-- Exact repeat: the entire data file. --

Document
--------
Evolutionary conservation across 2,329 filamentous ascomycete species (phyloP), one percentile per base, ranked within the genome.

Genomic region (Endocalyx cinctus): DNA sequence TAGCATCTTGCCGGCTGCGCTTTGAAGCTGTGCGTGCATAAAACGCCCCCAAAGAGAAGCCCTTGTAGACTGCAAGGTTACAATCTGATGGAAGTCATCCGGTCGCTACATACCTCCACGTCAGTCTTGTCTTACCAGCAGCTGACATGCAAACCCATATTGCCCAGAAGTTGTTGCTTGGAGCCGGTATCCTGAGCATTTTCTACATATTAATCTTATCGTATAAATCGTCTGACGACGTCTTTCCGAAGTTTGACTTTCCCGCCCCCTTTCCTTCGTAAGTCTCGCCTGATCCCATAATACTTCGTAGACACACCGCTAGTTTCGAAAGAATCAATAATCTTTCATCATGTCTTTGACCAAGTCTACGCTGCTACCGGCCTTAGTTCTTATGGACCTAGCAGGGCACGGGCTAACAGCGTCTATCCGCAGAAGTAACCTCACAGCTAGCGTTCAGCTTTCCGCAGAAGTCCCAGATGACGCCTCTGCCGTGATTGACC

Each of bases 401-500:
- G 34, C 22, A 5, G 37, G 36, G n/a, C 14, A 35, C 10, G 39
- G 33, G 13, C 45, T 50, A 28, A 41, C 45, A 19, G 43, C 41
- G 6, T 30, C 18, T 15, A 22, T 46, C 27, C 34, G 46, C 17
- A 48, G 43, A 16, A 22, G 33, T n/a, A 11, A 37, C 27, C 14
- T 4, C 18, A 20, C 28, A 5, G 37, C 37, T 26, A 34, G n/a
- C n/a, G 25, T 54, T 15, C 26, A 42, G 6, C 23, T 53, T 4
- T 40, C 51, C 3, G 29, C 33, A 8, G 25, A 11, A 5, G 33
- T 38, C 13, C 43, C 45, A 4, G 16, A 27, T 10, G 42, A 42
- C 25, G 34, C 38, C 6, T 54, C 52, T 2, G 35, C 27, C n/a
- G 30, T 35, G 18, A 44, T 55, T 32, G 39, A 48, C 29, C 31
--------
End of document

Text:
Evolutionary conservation across 2,329 filamentous ascomycete species (phyloP), one percentile per base, ranked within the genome.

Genomic region (Endocalyx cinctus): DNA sequence TAGCATCTTGCCGGCTGCGCTTTGAAGCTGTGCGTGCATAAAACGCCCCCAAAGAGAAGCCCTTGTAGACTGCAAGGTTACAATCTGATGGAAGTCATCCGGTCGCTACATACCTCCACGTCAGTCTTGTCTTACCAGCAGCTGACATGCAAACCCATATTGCCCAGAAGTTGTTGCTTGGAGCCGGTATCCTGAGCATTTTCTACATATTAATCTTATCGTATAAATCGTCTGACGACGTCTTTCCGAAGTTTGACTTTCCCGCCCCCTTTCCTTCGTAAGTCTCGCCTGATCCCATAATACTTCGTAGACACACCGCTAGTTTCGAAAGAATCAATAATCTTTCATCATGTCTTTGACCAAGTCTACGCTGCTACCGGCCTTAGTTCTTATGGACCTAGCAGGGCACGGGCTAACAGCGTCTATCCGCAGAAGTAACCTCACAGCTAGCGTTCAGCTTTCCGCAGAAGTCCCAGATGACGCCTCTGCCGTGATTGACC

Each of bases 401-500:
- G 34, C 22, A 5, G 37, G 36, G n/a, C 14, A 35, C 10, G 39
- G 33, G 13, C 45, T 50, A 28, A 41, C 45, A 19, G 43, C 41
- G 6, T 30, C 18, T 15, A 22, T 46, C 27, C 34, G 46, C 17
- A 48, G 43, A 16, A 22, G 33, T n/a, A 11, A 37, C 27, C 14
- T 4, C 18, A 20, C 28, A 5, G 37, C 37, T 26, A 34, G n/a
- C n/a, G 25, T 54, T 15, C 26, A 42, G 6, C 23, T 53, T 4
- T 40, C 51, C 3, G 29, C 33, A 8, G 25, A 11, A 5, G 33
- T 38, C 13, C 43, C 45, A 4, G 16, A 27, T 10, G 42, A 42
- C 25, G 34, C 38, C 6, T 54, C 52, T 2, G 35, C 27, C n/a
- G 30, T 35, G 18, A 44, T 55, T 32, G 39, A 48, C 29, C 31